Transforming scholarly search with Mendeley

Overview

We’re doing a study on scholarly search behaviors, and whether we can use Mendeley libraries to productively personalize academic search results. We’re looking for participants to help us by installing a Firefox plugin to record their scholarly searches for a month, letting us gather information from their Mendeley library use, and doing a short exit interview. We’re paying participants $50 USD.

Study Goals

Collect qualitative data on how researchers organize their research publications using personal information management tools;

Collect qualitative data on how users search for research publications using on-line search engines; and

Investigate whether information derived from a researcher’s personal library of research publications can be used to personalize search engine results.

Requirements

Must use Mendeley to store your scholarly reference collection.

Must do at least 100 scholarly searches for the month of the study.

Procedure

Depending on which search engine you typically use to do your scholarly searching, you’ll be assigned to one of two experimental groups: A and B.

If assigned to group A, you will install a Firefox browser that will record all your scholarly searches for one month and then you will submit the logs to the investigators. The plugin records URLs, clicks, and scrolls. We do not want to record non-scholarly searches or browsing.It’s private, and it doesn’t relate to our study. We expect you to turn on plugin recording right before you do a scholarly search, and off as soon as you’re done. It sounds hard to remember, but we’ve found participants get used to it pretty quickly.

If you typically use Google Scholar to do your scholarly searches, you will be assigned to group B. You will install a similar plugin as group A, except that the plugin for group B automatically records your interactions when you are in the Google Scholar domain (http://scholar.google.com/) and stops recording when you are not.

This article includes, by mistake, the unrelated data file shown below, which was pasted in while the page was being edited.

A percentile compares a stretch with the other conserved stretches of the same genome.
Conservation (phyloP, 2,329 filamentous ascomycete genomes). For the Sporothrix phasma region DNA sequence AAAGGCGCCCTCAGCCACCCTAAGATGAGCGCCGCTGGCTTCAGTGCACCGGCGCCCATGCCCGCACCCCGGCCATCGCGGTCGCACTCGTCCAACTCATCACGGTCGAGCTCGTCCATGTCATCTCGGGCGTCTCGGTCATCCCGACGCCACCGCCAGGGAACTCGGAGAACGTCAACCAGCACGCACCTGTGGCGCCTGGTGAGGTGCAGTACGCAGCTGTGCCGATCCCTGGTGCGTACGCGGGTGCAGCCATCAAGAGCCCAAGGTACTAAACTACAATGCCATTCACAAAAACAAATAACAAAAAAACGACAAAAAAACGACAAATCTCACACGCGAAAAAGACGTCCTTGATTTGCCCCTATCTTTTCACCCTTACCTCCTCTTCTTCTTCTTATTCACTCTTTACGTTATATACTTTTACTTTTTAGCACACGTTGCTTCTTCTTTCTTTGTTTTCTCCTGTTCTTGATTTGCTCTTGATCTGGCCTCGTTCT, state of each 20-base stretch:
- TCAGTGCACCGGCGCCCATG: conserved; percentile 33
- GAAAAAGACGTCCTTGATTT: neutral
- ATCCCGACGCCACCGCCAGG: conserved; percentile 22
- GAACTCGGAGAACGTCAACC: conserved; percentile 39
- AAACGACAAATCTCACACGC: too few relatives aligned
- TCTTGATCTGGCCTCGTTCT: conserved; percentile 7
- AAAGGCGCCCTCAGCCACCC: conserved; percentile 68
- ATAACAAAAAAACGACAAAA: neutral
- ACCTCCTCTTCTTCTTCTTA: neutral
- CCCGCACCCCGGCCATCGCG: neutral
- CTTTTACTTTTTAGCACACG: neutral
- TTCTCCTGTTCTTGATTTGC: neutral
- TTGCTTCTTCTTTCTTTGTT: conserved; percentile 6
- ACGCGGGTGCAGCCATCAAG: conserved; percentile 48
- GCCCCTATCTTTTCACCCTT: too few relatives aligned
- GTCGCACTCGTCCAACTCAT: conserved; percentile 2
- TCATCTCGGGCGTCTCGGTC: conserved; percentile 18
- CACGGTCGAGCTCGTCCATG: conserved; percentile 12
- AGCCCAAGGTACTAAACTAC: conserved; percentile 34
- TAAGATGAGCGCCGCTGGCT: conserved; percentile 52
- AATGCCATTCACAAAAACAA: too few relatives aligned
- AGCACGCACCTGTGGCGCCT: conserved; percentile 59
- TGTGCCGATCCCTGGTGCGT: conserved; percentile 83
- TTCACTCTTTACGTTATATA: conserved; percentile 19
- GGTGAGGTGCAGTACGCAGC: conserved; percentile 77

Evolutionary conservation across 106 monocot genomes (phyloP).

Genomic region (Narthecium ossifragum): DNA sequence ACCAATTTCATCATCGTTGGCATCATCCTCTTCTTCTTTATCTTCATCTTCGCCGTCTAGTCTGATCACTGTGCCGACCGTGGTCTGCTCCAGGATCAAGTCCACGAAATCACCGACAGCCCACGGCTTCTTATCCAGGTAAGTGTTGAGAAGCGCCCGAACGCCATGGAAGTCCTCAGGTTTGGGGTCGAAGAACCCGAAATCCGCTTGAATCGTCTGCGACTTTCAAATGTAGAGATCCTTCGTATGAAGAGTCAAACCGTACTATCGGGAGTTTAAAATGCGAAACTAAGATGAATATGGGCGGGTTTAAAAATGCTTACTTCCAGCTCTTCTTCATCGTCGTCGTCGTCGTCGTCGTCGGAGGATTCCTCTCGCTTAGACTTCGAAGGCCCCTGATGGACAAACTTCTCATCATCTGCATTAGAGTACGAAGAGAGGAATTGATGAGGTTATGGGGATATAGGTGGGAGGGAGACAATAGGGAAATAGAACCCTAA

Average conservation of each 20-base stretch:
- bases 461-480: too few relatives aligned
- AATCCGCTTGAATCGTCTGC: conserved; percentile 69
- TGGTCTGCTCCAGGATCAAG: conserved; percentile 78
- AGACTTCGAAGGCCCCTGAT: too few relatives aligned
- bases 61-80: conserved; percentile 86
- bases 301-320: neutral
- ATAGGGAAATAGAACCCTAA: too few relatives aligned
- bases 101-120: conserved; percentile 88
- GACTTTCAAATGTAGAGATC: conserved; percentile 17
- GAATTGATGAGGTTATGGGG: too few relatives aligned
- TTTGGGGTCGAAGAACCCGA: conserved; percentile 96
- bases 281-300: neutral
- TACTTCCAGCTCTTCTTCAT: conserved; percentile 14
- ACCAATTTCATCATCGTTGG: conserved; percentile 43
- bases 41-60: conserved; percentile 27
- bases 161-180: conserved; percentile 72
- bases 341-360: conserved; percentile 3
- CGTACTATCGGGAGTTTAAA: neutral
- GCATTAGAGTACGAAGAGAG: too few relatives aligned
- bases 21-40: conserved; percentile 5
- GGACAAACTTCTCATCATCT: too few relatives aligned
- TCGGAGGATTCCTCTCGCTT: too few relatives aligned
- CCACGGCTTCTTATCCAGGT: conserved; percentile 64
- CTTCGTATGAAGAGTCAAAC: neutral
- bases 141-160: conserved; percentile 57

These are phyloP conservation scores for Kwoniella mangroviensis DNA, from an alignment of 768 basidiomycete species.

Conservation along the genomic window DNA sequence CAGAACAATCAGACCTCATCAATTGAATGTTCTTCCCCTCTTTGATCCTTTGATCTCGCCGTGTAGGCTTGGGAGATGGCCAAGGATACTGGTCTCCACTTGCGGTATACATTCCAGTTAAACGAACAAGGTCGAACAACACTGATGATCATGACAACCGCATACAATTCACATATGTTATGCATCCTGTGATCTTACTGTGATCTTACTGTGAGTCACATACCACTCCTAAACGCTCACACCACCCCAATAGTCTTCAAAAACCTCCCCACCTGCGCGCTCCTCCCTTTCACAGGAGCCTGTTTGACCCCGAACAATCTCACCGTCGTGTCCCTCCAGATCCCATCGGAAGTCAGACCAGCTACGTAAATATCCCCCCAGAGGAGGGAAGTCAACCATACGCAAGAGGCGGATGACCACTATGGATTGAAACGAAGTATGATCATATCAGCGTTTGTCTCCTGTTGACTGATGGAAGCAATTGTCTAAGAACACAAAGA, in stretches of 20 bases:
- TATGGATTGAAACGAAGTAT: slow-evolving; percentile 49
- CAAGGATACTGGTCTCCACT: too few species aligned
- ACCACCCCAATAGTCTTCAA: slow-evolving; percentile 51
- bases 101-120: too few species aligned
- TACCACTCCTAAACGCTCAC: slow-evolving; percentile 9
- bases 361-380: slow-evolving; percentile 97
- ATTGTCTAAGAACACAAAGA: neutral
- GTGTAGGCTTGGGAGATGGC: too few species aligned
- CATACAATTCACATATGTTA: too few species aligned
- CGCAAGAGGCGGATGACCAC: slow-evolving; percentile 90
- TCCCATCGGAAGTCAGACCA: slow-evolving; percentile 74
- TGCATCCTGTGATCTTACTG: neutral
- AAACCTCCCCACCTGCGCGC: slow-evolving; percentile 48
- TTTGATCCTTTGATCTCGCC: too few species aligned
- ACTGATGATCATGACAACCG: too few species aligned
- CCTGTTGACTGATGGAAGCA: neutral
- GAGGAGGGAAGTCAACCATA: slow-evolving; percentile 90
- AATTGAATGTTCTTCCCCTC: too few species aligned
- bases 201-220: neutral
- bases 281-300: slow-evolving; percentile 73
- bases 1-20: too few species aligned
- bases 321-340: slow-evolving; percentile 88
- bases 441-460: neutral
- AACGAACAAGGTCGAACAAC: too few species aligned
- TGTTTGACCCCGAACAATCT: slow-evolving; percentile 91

The plugin logs are stored on your local computer, and we can’t see them until you email them to us at the end of your month. Everything is stored in two simple text files; if you accidentally record a search you didn’t want to, you can easily delete it from the logs before you submit them. You can also inspect the text files before you submit them, to make sure you’re not sending us anything you don’t want to; we encourage you to do this.

We’ll analyze the search logs, and also download all the information from your Mendeley library. To do this you’ll need to authorize us through Mendeley, but you won’t need to give us your password.  We ask a subset of the participants to also take part in an interview at the end of the study, to help us learn more about your searching and the possible utility of our search personalization approach.  

Oversight

Oversight for this study is provided by the UNC Chapel Hill Institutional Review Board for Social and Behavioral Research.

If you have any comments or questions, please contact Dr. Jaime Arguello (priem@email.unc.edu).

Sign-Up

To participate, just follow the steps on the study instructions page..